I've noticed that many metallic items that look silver-ish in color, attain that effect because of a thin surface coating. Whenever those items get scratched, a copper-colored metal is revealed to be the bulk of the material. What is this cheaper metal? Copper is quite expensive so I doubt that's what it is...


2 Answers 2


It is indeed copper, but a cheap alloy instead of the chemically pure copper that's needed for high quality cables and circuit boards.

I cannot say exactly of which different metals it consists, but it usually includes lots of copper (as the base), nickel, pewter, sometimes zink or lead and sometimes traces of other elements like phosphor, beryllium or silicon.

The copper used for such alloys is usually low quality scrap metal from old copper water pipes or copper that was contaminated with other elements. Electric wiring for example contains mostly pure copper, but if you burn the insulation off instead of removing it mechanically, you contaminate the copper and it loses much of its value. The purification is too expensive, so it's used for cheap metal jewelry and other objects.

Relative to other metals copper is still expensive, but the combination of price and material properties makes this copper alloy the best option for cheap metal jewelry.

  • It doesn't rust (at least not as fast as cheap iron based alloys)
  • It's not toxic (although quite a lot of people are allergic to the nickle in it)
  • It's not so soft that the finished product bends out of shape at the slightest provocation
  • It's not so hard that you need lots of heat and energy to shape it during the production
  • Most people prefer jewelry in a silvery color. Alternatives like actual silver or white gold are much more expensive. Other metals like steel or platinum have a muted, grey color and are harder to process. Aluminum, which has the right color, is much too soft and requires very much energy to smelter and process.
  • Is there a metal cheaper and or as abundant as scrap copper? It surprises me that copper makes up the bulk of the alloy. Or is cost not the only consideration...?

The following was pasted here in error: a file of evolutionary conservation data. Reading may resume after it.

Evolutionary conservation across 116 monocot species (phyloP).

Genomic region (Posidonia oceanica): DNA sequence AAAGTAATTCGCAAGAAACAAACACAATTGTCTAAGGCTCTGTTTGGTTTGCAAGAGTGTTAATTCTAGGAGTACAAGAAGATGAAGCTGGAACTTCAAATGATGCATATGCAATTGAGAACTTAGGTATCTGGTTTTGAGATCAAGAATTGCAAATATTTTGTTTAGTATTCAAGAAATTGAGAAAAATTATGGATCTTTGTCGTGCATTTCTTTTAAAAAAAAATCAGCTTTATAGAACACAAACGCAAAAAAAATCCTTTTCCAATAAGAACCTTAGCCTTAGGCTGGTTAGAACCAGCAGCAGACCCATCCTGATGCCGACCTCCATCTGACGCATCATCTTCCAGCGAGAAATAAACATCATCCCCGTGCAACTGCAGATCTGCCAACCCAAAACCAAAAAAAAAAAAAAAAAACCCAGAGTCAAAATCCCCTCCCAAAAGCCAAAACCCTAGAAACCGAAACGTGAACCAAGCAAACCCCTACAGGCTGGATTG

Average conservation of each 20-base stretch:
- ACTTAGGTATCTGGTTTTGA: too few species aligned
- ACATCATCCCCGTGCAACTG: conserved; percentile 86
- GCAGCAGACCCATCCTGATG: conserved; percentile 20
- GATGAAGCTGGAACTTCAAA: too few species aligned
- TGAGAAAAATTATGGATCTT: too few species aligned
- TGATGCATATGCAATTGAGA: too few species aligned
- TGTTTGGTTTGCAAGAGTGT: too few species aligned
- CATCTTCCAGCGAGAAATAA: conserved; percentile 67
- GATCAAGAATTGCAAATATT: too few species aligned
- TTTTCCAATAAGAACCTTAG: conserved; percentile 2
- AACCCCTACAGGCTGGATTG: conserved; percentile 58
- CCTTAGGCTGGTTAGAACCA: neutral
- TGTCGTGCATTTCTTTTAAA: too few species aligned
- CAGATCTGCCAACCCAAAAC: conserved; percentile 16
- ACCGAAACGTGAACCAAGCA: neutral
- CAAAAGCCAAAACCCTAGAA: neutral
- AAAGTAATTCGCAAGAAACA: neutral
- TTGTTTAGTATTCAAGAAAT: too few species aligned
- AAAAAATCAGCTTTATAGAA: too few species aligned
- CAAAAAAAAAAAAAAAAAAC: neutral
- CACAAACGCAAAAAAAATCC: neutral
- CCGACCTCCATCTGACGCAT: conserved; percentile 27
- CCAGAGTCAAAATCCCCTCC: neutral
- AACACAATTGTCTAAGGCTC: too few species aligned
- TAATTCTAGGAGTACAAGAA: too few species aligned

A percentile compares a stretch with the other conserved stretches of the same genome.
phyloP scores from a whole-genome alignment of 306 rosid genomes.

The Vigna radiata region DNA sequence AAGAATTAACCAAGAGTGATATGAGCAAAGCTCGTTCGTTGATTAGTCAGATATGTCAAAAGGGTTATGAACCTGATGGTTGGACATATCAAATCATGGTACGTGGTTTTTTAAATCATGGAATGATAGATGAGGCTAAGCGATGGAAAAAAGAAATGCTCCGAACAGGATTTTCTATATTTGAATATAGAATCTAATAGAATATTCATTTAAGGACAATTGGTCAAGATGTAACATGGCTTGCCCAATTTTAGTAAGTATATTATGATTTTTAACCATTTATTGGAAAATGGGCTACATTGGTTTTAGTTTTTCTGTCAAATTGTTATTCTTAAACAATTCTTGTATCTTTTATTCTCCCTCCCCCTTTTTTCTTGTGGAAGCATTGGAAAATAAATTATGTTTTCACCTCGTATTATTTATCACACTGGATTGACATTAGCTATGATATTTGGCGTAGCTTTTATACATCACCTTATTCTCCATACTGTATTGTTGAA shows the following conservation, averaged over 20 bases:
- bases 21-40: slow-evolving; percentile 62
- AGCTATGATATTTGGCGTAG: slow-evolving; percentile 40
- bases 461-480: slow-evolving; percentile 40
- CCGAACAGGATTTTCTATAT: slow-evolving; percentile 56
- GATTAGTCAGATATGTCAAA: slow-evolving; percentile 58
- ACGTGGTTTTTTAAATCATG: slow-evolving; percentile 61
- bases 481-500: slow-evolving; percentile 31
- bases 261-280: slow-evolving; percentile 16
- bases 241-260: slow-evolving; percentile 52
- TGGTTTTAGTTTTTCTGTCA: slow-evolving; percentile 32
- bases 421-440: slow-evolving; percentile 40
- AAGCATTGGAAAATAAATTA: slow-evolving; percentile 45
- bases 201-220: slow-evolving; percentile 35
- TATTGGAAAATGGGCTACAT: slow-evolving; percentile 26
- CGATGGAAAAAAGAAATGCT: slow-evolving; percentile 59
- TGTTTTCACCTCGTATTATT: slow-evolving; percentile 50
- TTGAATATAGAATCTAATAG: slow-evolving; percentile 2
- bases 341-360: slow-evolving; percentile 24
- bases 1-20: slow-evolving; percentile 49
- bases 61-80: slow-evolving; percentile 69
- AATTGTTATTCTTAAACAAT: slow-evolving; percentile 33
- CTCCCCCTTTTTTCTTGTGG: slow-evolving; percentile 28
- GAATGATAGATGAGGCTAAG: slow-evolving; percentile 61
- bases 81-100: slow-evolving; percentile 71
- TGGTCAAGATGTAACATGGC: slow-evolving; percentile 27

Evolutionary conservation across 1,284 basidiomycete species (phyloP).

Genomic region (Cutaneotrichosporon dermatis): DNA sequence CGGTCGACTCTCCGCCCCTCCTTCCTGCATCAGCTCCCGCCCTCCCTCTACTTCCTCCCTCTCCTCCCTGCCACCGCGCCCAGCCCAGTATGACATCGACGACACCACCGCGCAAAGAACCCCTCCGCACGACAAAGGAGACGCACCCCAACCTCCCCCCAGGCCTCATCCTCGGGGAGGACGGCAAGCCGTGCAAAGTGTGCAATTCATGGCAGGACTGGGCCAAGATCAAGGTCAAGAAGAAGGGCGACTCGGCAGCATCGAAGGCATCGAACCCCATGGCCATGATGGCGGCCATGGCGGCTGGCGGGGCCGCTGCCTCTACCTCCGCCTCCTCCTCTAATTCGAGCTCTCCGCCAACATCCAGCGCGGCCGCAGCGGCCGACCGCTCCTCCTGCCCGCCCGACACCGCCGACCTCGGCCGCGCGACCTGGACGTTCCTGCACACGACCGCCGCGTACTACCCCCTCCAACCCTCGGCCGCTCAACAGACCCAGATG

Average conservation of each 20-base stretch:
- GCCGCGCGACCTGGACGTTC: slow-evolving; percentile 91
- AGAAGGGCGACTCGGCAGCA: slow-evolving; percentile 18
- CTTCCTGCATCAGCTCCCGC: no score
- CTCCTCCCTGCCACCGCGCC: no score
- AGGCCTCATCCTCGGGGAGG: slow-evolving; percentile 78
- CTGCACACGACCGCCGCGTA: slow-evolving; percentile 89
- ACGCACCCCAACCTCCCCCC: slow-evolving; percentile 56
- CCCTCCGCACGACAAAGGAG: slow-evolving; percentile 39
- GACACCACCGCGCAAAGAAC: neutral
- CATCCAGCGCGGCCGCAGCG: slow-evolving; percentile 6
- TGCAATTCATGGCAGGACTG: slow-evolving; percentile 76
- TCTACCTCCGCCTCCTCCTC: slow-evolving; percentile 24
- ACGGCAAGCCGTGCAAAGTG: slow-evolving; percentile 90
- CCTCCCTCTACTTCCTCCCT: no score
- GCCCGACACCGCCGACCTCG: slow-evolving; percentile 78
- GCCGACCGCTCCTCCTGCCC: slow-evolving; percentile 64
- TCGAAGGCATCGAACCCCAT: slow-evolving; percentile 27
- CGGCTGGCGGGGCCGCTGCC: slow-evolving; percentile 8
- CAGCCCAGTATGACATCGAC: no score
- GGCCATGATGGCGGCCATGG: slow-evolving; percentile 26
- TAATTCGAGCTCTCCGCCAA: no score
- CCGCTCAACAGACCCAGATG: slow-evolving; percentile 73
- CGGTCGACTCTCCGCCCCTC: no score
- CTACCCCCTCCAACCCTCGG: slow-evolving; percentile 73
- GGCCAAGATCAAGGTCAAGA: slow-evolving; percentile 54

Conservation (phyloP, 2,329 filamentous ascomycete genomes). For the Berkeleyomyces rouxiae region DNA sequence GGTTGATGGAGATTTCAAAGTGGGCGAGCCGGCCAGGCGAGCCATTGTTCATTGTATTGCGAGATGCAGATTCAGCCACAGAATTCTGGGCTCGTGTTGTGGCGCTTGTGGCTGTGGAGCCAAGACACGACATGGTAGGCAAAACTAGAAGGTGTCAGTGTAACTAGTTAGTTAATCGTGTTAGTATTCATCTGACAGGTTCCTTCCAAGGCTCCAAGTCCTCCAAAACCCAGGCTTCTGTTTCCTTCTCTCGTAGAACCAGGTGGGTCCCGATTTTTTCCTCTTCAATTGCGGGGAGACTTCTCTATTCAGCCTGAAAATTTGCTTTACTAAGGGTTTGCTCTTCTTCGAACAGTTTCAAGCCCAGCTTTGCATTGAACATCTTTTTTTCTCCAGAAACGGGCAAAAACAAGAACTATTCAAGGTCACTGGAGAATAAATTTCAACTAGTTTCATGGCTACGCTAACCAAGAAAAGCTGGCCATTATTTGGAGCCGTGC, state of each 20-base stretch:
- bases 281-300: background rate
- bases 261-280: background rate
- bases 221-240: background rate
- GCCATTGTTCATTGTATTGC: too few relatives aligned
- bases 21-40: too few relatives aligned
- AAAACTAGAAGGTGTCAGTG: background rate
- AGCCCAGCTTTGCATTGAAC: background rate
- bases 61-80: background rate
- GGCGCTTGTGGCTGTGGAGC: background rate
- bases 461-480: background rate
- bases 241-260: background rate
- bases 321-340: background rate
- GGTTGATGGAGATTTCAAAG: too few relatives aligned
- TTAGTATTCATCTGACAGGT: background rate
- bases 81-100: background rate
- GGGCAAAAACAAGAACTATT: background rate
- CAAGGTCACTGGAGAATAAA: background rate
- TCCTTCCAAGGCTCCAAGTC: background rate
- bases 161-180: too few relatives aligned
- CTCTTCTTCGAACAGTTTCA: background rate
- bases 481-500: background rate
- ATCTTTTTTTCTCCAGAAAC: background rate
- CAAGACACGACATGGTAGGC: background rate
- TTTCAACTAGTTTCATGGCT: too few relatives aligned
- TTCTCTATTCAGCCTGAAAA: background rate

– Jet Blue
    Apr 10, 2019 at 22:26
  • @JetBlue Price is not the only consideration. The alloy has to be soft enough to be easily formed but strong enough to not bend out of shape. And it has to be reasonably skin tolerable and non-toxic. This alloy seems to be the best choice considering price and material properties.
    – Elmy
    Apr 11, 2019 at 4:00
  • It could be gilding metal which is 5%zinc and the rest copper, i.e. a very low zinc brass. While copper is expensive, material cost is only part of the story - if it can be cheaply, reliably and robustly formed and plated that will save a lot (reinforcing a point made in the question).
    – Chris H
    Apr 11, 2019 at 15:57

It appears to be copper, which is not that expensive when you consider the cost necessary to form something like steel into that shape ( steel is cheap but more costly to form). The other possibility is that it is copper plating under nickel and/or chrome plating . Traditional chrome plating ( on steel) uses a first layer of copper a second layer of nickel and a top layer of chrome. I may add there is no such thing as "cheap" copper . Copper has been recycled for thousands of years. All copper product today are likely to contain recycled material , cast products are highly likely to recycled materials. Having once worked in a recycle smelter , I can promise you the recycled ingots used by most or all foundries meet the same ASTM specs as virgin material. Electric wire is more likely to be virgin because it is not cost effective to reduce certain elements like tin down to the specification limits.However if you look up copper scrap prices , # 1 and #2 are most valuable as they are copper wire scrap with very low levels of alloys ( and of course are often made back into wire).

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